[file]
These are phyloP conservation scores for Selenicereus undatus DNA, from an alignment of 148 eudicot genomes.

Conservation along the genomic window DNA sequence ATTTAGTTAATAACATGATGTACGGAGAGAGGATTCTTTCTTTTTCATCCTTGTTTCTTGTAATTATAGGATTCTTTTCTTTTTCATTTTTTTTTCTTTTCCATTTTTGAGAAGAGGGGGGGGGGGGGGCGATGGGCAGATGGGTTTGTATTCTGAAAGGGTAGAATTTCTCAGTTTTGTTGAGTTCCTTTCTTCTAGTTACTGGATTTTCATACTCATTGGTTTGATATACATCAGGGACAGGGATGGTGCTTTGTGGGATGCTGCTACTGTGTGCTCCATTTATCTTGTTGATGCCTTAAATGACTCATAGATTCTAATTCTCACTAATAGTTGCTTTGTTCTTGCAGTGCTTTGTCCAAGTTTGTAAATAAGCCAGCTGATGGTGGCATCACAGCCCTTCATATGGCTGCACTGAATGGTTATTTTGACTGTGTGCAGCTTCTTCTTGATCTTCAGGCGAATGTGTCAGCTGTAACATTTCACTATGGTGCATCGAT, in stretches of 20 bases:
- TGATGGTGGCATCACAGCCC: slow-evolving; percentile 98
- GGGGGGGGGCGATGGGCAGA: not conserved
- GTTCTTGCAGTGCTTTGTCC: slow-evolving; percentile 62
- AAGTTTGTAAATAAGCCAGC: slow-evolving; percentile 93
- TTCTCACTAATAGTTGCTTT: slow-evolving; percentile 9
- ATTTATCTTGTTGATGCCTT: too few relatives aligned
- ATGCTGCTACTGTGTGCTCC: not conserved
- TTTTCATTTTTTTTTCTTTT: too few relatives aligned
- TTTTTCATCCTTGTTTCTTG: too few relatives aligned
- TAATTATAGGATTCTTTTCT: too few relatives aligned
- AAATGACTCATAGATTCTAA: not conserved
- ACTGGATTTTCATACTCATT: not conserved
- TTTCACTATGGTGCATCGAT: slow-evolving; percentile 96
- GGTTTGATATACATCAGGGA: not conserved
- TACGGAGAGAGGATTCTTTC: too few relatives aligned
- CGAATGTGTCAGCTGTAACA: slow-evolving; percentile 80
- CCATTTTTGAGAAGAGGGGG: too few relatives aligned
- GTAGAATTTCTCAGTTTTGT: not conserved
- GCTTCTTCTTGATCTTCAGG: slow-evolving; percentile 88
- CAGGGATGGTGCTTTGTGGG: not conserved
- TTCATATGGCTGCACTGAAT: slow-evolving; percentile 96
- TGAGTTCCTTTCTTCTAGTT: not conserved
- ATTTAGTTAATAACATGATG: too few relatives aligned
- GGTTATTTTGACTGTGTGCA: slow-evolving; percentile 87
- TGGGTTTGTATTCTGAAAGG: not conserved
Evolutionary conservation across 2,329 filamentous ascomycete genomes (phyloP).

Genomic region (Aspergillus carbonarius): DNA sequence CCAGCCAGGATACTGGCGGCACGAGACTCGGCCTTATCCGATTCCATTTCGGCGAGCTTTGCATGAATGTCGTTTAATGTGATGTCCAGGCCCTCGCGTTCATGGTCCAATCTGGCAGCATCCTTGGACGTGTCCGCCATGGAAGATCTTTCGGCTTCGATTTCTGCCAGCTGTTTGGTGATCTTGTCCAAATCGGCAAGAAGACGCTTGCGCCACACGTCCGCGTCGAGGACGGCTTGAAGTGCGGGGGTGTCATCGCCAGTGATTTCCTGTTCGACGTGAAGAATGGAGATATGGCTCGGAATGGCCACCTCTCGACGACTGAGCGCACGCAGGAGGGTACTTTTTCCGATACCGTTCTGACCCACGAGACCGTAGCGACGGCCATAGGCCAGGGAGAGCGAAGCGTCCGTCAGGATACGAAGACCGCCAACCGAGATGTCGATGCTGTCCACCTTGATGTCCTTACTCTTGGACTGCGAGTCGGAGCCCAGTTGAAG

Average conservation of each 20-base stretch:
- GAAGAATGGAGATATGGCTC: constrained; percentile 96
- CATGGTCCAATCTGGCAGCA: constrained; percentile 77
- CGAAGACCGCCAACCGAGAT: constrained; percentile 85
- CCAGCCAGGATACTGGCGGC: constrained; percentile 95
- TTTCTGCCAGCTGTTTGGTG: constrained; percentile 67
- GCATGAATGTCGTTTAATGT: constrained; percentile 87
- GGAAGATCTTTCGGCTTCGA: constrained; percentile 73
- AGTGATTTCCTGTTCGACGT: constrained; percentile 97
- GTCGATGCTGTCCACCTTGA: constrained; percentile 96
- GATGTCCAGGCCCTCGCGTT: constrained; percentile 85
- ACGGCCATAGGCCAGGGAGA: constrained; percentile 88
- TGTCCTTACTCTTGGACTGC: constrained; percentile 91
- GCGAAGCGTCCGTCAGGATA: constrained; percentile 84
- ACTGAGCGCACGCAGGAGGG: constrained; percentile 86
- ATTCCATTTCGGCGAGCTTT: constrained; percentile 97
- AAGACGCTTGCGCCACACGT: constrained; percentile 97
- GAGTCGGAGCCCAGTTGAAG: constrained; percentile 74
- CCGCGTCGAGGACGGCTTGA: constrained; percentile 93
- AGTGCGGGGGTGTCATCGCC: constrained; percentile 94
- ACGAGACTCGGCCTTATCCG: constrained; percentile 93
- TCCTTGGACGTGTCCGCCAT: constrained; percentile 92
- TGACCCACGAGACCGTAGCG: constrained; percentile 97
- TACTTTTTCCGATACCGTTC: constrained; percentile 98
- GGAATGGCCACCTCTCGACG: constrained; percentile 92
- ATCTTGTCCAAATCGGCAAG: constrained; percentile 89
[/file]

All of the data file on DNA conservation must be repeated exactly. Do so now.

These are phyloP conservation scores for Selenicereus undatus DNA, from an alignment of 148 eudicot genomes.

Conservation along the genomic window DNA sequence ATTTAGTTAATAACATGATGTACGGAGAGAGGATTCTTTCTTTTTCATCCTTGTTTCTTGTAATTATAGGATTCTTTTCTTTTTCATTTTTTTTTCTTTTCCATTTTTGAGAAGAGGGGGGGGGGGGGGCGATGGGCAGATGGGTTTGTATTCTGAAAGGGTAGAATTTCTCAGTTTTGTTGAGTTCCTTTCTTCTAGTTACTGGATTTTCATACTCATTGGTTTGATATACATCAGGGACAGGGATGGTGCTTTGTGGGATGCTGCTACTGTGTGCTCCATTTATCTTGTTGATGCCTTAAATGACTCATAGATTCTAATTCTCACTAATAGTTGCTTTGTTCTTGCAGTGCTTTGTCCAAGTTTGTAAATAAGCCAGCTGATGGTGGCATCACAGCCCTTCATATGGCTGCACTGAATGGTTATTTTGACTGTGTGCAGCTTCTTCTTGATCTTCAGGCGAATGTGTCAGCTGTAACATTTCACTATGGTGCATCGAT, in stretches of 20 bases:
- TGATGGTGGCATCACAGCCC: slow-evolving; percentile 98
- GGGGGGGGGCGATGGGCAGA: not conserved
- GTTCTTGCAGTGCTTTGTCC: slow-evolving; percentile 62
- AAGTTTGTAAATAAGCCAGC: slow-evolving; percentile 93
- TTCTCACTAATAGTTGCTTT: slow-evolving; percentile 9
- ATTTATCTTGTTGATGCCTT: too few relatives aligned
- ATGCTGCTACTGTGTGCTCC: not conserved
- TTTTCATTTTTTTTTCTTTT: too few relatives aligned
- TTTTTCATCCTTGTTTCTTG: too few relatives aligned
- TAATTATAGGATTCTTTTCT: too few relatives aligned
- AAATGACTCATAGATTCTAA: not conserved
- ACTGGATTTTCATACTCATT: not conserved
- TTTCACTATGGTGCATCGAT: slow-evolving; percentile 96
- GGTTTGATATACATCAGGGA: not conserved
- TACGGAGAGAGGATTCTTTC: too few relatives aligned
- CGAATGTGTCAGCTGTAACA: slow-evolving; percentile 80
- CCATTTTTGAGAAGAGGGGG: too few relatives aligned
- GTAGAATTTCTCAGTTTTGT: not conserved
- GCTTCTTCTTGATCTTCAGG: slow-evolving; percentile 88
- CAGGGATGGTGCTTTGTGGG: not conserved
- TTCATATGGCTGCACTGAAT: slow-evolving; percentile 96
- TGAGTTCCTTTCTTCTAGTT: not conserved
- ATTTAGTTAATAACATGATG: too few relatives aligned
- GGTTATTTTGACTGTGTGCA: slow-evolving; percentile 87
- TGGGTTTGTATTCTGAAAGG: not conserved
Evolutionary conservation across 2,329 filamentous ascomycete genomes (phyloP).

Genomic region (Aspergillus carbonarius): DNA sequence CCAGCCAGGATACTGGCGGCACGAGACTCGGCCTTATCCGATTCCATTTCGGCGAGCTTTGCATGAATGTCGTTTAATGTGATGTCCAGGCCCTCGCGTTCATGGTCCAATCTGGCAGCATCCTTGGACGTGTCCGCCATGGAAGATCTTTCGGCTTCGATTTCTGCCAGCTGTTTGGTGATCTTGTCCAAATCGGCAAGAAGACGCTTGCGCCACACGTCCGCGTCGAGGACGGCTTGAAGTGCGGGGGTGTCATCGCCAGTGATTTCCTGTTCGACGTGAAGAATGGAGATATGGCTCGGAATGGCCACCTCTCGACGACTGAGCGCACGCAGGAGGGTACTTTTTCCGATACCGTTCTGACCCACGAGACCGTAGCGACGGCCATAGGCCAGGGAGAGCGAAGCGTCCGTCAGGATACGAAGACCGCCAACCGAGATGTCGATGCTGTCCACCTTGATGTCCTTACTCTTGGACTGCGAGTCGGAGCCCAGTTGAAG

Average conservation of each 20-base stretch:
- GAAGAATGGAGATATGGCTC: constrained; percentile 96
- CATGGTCCAATCTGGCAGCA: constrained; percentile 77
- CGAAGACCGCCAACCGAGAT: constrained; percentile 85
- CCAGCCAGGATACTGGCGGC: constrained; percentile 95
- TTTCTGCCAGCTGTTTGGTG: constrained; percentile 67
- GCATGAATGTCGTTTAATGT: constrained; percentile 87
- GGAAGATCTTTCGGCTTCGA: constrained; percentile 73
- AGTGATTTCCTGTTCGACGT: constrained; percentile 97
- GTCGATGCTGTCCACCTTGA: constrained; percentile 96
- GATGTCCAGGCCCTCGCGTT: constrained; percentile 85
- ACGGCCATAGGCCAGGGAGA: constrained; percentile 88
- TGTCCTTACTCTTGGACTGC: constrained; percentile 91
- GCGAAGCGTCCGTCAGGATA: constrained; percentile 84
- ACTGAGCGCACGCAGGAGGG: constrained; percentile 86
- ATTCCATTTCGGCGAGCTTT: constrained; percentile 97
- AAGACGCTTGCGCCACACGT: constrained; percentile 97
- GAGTCGGAGCCCAGTTGAAG: constrained; percentile 74
- CCGCGTCGAGGACGGCTTGA: constrained; percentile 93
- AGTGCGGGGGTGTCATCGCC: constrained; percentile 94
- ACGAGACTCGGCCTTATCCG: constrained; percentile 93
- TCCTTGGACGTGTCCGCCAT: constrained; percentile 92
- TGACCCACGAGACCGTAGCG: constrained; percentile 97
- TACTTTTTCCGATACCGTTC: constrained; percentile 98
- GGAATGGCCACCTCTCGACG: constrained; percentile 92
- ATCTTGTCCAAATCGGCAAG: constrained; percentile 89